History and Information on Holt, Plant and Deakin of Langley in the county of Worcestershire.

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Holt, Plant and Deakin

Technically, this brewery was in the West Midlands as it operated after the local government reforms of 1974 which saw changes to county boundaries. However, the brewery operated in Langley which, historically, belongs to Worcestershire.

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Holt, Plant and Deakin was an unusual set-up as it was part of a canny marketing plan of Allied Breweries, specifically the retail arm Allied Domecq. Essentially, the company had a number of 'struggling' pubs in the Black Country, mainly from the old Ansell's estate. I would have loved to have been in the board meeting when someone came up with the idea of forming a chain of branded pubs that would be supplied with their own beers produced in a small microbrewery in Langley. Remember, this was in the days when there were very few small breweries - the likes of Allied had swallowed them all up. And this was the irony of the scheme - winding the clock back to small scale production. When this item on the agenda came up at the meeting it must have caused a bit of a kafuffle amongst the business suits sat around the table at the Allied boardroom.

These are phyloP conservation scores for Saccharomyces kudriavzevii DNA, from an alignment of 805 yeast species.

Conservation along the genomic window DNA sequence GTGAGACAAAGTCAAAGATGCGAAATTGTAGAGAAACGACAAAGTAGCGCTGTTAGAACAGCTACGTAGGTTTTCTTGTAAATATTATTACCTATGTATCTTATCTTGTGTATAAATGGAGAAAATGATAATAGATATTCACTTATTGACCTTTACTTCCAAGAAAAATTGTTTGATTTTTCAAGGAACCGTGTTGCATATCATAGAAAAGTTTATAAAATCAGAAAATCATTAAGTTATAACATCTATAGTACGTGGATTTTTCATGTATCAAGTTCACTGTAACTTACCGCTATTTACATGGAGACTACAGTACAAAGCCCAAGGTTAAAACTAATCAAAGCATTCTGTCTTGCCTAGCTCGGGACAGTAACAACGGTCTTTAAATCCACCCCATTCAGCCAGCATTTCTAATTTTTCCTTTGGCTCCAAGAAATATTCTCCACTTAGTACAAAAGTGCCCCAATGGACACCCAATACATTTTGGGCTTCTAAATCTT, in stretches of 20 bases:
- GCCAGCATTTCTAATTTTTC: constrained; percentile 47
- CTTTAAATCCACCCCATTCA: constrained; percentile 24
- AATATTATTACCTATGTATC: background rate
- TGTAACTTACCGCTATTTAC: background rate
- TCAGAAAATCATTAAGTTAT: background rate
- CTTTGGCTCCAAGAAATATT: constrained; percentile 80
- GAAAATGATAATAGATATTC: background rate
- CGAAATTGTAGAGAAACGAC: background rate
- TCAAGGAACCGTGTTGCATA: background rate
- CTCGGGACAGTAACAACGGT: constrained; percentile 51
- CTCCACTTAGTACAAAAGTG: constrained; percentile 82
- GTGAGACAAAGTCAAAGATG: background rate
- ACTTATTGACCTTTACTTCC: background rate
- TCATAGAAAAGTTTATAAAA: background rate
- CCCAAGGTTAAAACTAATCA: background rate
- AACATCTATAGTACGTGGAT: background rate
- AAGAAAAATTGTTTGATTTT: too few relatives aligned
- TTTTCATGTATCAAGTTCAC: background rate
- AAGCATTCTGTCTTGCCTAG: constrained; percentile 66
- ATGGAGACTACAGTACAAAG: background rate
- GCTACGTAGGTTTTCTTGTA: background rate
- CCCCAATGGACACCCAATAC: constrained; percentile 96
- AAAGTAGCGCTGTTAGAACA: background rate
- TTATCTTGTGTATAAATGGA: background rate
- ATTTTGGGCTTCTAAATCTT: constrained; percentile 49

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Contrived it may have been, but it was great while it lasted. Under the stewardship of general manager Andrew Thompson, the designated pubs were refitted and given a Victorian appearance with carved wood, open fires in black fire grates and furnishings that made it look like you had stepped back in time. Of course, punters would have laughed their socks off if it were not for one key element - the beer was brilliant. Holt's Entire became a favourite tipple with many real ale fans. Traditional drinkers flocked to places like the New Inn at Stourbridge, the Loyal Lodge at Halesowen, the Queen's Head in Wordsley, and the Elephant and Castle at Netherton.

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Run by David Rawsthorne, the brewery was located in the former New Inn at Langley, a pub that had closed down and was under threat. However, it had the necessary infrastructure for a brewery to be installed. Born in what was then known as Rhodesia, David Rawsthorne had graduated with an MSc in Brewing Science from the British School of Malting and Brewing at Birmingham University. Oh, those were the days before people had to head north to Edinburgh to gain their qualifications in brewing!